A Chinese-backed power plant that forms an important part of the China-Myanmar Economic Corridor (CMEC) scheme in Myanmar’s western Rakhine State opened this week, signaling that Beijing is moving forward with its projects in post-coup, conflict-torn Myanmar.
The US $180-million, gas-fired 135-MW power plant in the Kyaukphyu Special Economic Zone (SEZ) was opened by Chinese Ambassador to Myanmar Chen Hai and the regime’s deputy minister for electric power, Dr Aung Zeya, according to Myanmar state-owned media.
The project was developed by Kyauk Phyu Electric Power Co. Ltd., a joint venture between Chinese state-owned firm Power China Resources and Myanmar’s Supreme Group.
China is a major investor in Myanmar and has placed importance on projects that will give it access to the Indian Ocean. A crucial part of Beijing’s Belt and Road Initiative, the estimated 1,700-km-long CMEC will connect Kunming, the capital of Yunnan Province in southwest China, with Myanmar’s major economic hubs—linking first with Mandalay in central Myanmar, then forking east to Yangon and west to the Kyaukphyu SEZ in Rakhine State.
Hailing the Kyaukphyu power plant as evidence of successful bilateral cooperation between China and Myanmar in the power sector, the Chinese ambassador said the power plant would play a key role, as Kyaukpyu is an important hub on the CMEC, and talked about further cooperation in all sectors in Myanmar.
With Myanmar facing a massive power shortfall amid growing domestic demand, China has become its major electricity supplier, including through cross-border power interconnection projects, due to its lower prices, among other factors.
From Rakhine State in the country’s west to Kachin in the north, planning or construction of power projects backed by mammoth Chinese state-owned enterprises (SOEs) is underway in at least seven states and regions. The agreements were made under the now ousted National League for Democracy (NLD) government.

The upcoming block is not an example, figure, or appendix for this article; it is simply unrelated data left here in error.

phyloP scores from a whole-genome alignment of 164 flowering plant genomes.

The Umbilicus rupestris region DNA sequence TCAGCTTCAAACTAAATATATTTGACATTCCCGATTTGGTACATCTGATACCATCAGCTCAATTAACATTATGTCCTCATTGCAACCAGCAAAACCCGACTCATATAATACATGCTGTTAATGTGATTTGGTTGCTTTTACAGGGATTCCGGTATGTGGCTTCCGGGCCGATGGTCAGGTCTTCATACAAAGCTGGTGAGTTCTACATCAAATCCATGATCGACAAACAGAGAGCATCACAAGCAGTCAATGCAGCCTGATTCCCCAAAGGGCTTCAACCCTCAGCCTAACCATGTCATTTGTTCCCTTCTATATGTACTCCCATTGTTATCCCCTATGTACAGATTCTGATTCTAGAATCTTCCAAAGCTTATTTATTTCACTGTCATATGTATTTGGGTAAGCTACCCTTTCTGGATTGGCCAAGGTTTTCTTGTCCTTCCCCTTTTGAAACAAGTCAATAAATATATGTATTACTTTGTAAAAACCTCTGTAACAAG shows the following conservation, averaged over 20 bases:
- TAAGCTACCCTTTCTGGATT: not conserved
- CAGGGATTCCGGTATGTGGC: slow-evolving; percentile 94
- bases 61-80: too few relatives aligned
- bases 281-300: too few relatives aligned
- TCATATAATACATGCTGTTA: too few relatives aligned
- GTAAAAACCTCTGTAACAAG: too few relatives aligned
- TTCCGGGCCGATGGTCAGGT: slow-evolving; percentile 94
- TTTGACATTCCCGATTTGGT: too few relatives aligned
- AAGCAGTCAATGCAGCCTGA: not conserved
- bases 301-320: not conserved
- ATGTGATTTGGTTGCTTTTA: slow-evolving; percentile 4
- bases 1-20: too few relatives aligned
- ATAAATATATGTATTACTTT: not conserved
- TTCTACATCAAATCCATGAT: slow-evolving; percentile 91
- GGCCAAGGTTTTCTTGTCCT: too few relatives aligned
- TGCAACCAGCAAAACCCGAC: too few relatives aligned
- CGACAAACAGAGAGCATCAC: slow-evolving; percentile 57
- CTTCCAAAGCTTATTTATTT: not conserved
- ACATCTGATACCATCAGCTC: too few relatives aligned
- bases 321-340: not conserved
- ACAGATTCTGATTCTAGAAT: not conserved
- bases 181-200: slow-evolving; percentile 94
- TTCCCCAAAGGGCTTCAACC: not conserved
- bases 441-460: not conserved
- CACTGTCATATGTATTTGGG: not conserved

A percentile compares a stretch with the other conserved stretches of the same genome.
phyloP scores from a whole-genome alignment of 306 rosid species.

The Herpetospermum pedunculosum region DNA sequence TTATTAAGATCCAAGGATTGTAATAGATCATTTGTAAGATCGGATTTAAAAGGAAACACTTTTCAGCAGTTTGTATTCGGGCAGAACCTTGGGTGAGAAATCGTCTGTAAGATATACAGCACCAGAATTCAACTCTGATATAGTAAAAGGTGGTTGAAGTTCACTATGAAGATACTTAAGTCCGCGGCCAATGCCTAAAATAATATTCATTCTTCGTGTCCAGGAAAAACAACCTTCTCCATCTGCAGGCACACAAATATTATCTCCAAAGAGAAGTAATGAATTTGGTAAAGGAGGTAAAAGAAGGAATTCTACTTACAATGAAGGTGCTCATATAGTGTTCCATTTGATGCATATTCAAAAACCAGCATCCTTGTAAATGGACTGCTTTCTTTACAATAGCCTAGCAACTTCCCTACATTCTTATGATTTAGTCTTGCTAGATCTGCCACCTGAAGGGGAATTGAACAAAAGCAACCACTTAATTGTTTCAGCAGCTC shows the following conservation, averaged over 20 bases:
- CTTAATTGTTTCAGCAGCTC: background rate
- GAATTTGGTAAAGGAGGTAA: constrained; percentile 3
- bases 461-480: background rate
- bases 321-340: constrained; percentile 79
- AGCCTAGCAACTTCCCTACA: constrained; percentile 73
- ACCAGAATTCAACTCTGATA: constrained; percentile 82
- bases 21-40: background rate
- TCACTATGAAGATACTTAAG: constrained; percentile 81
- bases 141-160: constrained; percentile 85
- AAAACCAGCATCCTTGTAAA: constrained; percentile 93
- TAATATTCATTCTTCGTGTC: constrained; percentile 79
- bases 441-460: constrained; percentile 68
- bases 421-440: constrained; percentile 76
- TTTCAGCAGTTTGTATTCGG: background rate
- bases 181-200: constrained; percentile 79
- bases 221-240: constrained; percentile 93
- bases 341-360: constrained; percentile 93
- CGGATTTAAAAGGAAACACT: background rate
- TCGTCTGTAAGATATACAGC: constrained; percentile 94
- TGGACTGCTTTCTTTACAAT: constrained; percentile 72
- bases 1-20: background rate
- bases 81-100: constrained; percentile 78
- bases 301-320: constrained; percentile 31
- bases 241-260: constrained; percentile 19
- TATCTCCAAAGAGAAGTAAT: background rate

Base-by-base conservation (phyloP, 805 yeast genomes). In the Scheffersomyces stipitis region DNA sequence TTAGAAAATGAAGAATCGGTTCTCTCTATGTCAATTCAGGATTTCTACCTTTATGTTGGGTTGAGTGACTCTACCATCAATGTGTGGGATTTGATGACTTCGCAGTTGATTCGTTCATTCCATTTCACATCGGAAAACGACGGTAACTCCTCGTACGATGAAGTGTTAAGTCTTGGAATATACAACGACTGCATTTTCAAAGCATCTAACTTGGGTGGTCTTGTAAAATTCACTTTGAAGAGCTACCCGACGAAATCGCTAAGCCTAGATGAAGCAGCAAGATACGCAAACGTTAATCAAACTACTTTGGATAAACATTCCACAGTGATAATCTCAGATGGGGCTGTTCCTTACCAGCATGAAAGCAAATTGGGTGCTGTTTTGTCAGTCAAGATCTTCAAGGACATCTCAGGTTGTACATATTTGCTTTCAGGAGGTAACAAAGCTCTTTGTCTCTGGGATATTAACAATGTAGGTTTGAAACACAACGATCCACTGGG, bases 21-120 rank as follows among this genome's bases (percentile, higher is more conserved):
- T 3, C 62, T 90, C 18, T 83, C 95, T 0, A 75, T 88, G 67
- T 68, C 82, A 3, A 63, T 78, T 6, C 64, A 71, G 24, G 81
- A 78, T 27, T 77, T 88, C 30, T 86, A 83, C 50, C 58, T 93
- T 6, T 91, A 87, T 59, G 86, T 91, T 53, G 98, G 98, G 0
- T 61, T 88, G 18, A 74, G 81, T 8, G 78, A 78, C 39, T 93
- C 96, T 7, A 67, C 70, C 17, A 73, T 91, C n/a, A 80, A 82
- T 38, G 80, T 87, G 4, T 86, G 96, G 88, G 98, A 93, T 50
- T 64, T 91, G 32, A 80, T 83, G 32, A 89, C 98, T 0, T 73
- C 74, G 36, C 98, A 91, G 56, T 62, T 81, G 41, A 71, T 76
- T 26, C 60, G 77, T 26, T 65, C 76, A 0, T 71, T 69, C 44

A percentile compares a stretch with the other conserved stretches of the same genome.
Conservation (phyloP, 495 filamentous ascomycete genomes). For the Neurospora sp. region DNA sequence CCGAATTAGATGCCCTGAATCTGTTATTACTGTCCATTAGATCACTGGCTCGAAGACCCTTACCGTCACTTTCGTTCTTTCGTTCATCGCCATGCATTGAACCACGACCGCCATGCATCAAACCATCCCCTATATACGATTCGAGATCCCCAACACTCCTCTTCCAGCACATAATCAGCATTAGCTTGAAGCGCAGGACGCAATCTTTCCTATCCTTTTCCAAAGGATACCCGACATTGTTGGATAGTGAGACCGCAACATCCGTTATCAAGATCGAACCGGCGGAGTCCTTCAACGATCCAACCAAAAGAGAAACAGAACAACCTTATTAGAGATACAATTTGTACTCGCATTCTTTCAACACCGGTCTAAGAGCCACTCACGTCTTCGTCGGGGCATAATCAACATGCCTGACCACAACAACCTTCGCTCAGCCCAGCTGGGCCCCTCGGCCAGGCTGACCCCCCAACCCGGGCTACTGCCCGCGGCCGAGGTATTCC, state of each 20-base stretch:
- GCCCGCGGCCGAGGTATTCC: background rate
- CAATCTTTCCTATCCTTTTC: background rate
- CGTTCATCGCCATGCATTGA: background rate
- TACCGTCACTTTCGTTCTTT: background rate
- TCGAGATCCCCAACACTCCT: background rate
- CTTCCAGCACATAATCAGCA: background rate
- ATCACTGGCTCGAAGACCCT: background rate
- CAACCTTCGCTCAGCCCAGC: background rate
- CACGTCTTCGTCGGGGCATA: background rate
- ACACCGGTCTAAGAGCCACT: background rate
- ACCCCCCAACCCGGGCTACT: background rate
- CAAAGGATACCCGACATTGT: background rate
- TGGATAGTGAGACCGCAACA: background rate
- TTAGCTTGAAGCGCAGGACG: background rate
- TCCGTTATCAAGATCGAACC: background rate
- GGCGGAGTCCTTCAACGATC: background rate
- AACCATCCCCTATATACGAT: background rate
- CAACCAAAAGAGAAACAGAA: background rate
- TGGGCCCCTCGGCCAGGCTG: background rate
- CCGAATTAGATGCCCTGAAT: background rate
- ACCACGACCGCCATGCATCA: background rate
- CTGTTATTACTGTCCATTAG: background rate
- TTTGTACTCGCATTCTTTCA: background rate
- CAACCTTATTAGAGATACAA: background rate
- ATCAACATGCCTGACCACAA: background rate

Chen said Chinese companies are now implementing many power projects including hydro power plants in Ye Ywa in Mandalay, Paung Laung in Naypyitaw and Tha Htay in Rakhine; natural gas-fired plants in Tha Hton in Mon State and Thaketa in Yangon; and a solar plant in Minbu in Magwe Region.
According to the Chinese Embassy in Myanmar’s Facebook page, the ambassador said during the opening ceremony that Myanmar-China cross-border power interconnection projects are accelerating, and China is now “calmly discussing and implementing the important projects like [the] Kyaukphyu SEZ and China-Myanmar interlink Ruili-Kyaukphyu railway.”
The comments come as Myanmar is in social and political turmoil sparked by the military coup last year.
Unlike other countries that condemned the takeover, China referred to it as merely “a cabinet reshuffle.” Along with Russia, it has backed the regime at the UN, leaving the Security Council unable to take action against the regime, which has killed more than 2,300 people so far.
During a visit to China in April this year, the regime’s foreign minister, Wunna Maung Lwin, received a warm welcome from his Chinese counterpart Wang Yi. Beijing said it would help safeguard Myanmar’s sovereignty, independence and territorial integrity “no matter how the situation changes”.
In July, Wang reaffirmed his country’s continued support for Myanmar’s military regime, vowing to protect its neighbour and its legitimate interests.
(By arrangement with ‘The Irrawaddy’)